J Clin Outcomes Manage
High-density lipoprotein-targeted therapies: hope or disappointment?
Abstract Objective: To discuss therapies that have been used to target high-density lipoprotein cholesterol (HDL-C), studies that have examined their effects, and implications for practice. Methods: Review of the literature. Results: Observational studies and monotherapy studies with fibrates and niacin suggest a reduction in cardiovascular disease (CVD) events with interventions that modify HDL-C, particularly in patients with metabolic syndrome. Meta-analyses and trials utilizing surrogate markers of CVD risk further support benefits when these medications are added to statin therapy. However, larger controlled trials have not demonstrated reduction in CVD adverse events when therapies to modulate HDL-C such as fibrates, niacin, or investigational cholesteryl ester transfer protein inhibitors have been added to well-treated individuals on statin therapy. Problems with study design, relatively small HDL-C increases with current therapies, and the selected well-treated populations tested limit applying these results to all patients. Conclusion: Statin therapy remains the primary treatment choice to reduce CVD events and although the hunt for HDL-modulating therapies still goes on, there should be restraint in uniformly raising HDL-C with current therapies. In selected populations inadequately treated to recommend low-density lipoprotein cholesterol or non-HDL-C goals, addition of these therapies may offer further benefit.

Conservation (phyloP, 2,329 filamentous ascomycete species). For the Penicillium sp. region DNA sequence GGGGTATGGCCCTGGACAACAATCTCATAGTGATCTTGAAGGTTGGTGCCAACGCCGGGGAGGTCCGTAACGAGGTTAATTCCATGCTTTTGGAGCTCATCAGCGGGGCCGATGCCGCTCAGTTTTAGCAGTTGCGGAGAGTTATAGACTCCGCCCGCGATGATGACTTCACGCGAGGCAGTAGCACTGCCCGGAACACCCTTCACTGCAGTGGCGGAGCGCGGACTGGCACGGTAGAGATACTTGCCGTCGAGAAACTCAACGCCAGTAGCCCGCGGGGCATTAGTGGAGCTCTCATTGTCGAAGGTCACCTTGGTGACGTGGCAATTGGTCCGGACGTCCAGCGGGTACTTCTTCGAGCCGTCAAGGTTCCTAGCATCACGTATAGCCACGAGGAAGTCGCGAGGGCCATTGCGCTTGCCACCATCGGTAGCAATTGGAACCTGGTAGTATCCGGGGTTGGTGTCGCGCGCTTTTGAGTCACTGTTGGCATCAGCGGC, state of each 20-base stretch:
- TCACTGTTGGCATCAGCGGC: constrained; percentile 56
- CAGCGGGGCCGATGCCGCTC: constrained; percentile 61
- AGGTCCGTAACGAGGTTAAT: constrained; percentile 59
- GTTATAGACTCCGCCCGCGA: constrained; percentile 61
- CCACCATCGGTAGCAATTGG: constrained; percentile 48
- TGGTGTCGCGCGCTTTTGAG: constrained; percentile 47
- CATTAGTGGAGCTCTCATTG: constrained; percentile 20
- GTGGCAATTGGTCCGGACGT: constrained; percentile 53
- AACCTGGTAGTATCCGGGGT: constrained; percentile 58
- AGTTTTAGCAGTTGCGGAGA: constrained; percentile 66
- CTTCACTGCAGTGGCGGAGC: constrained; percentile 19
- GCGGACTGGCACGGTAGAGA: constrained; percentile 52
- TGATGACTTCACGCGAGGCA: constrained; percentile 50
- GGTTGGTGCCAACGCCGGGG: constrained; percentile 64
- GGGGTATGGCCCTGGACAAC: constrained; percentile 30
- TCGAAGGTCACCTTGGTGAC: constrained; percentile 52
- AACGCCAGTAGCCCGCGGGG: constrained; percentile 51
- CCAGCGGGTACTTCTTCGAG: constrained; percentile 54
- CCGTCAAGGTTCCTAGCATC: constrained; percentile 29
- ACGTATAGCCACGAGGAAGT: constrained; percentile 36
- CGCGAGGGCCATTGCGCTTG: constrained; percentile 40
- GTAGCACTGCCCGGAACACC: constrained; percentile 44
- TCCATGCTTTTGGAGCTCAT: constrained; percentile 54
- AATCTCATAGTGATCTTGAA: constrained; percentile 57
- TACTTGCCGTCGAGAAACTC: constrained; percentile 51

Clinical Review Article
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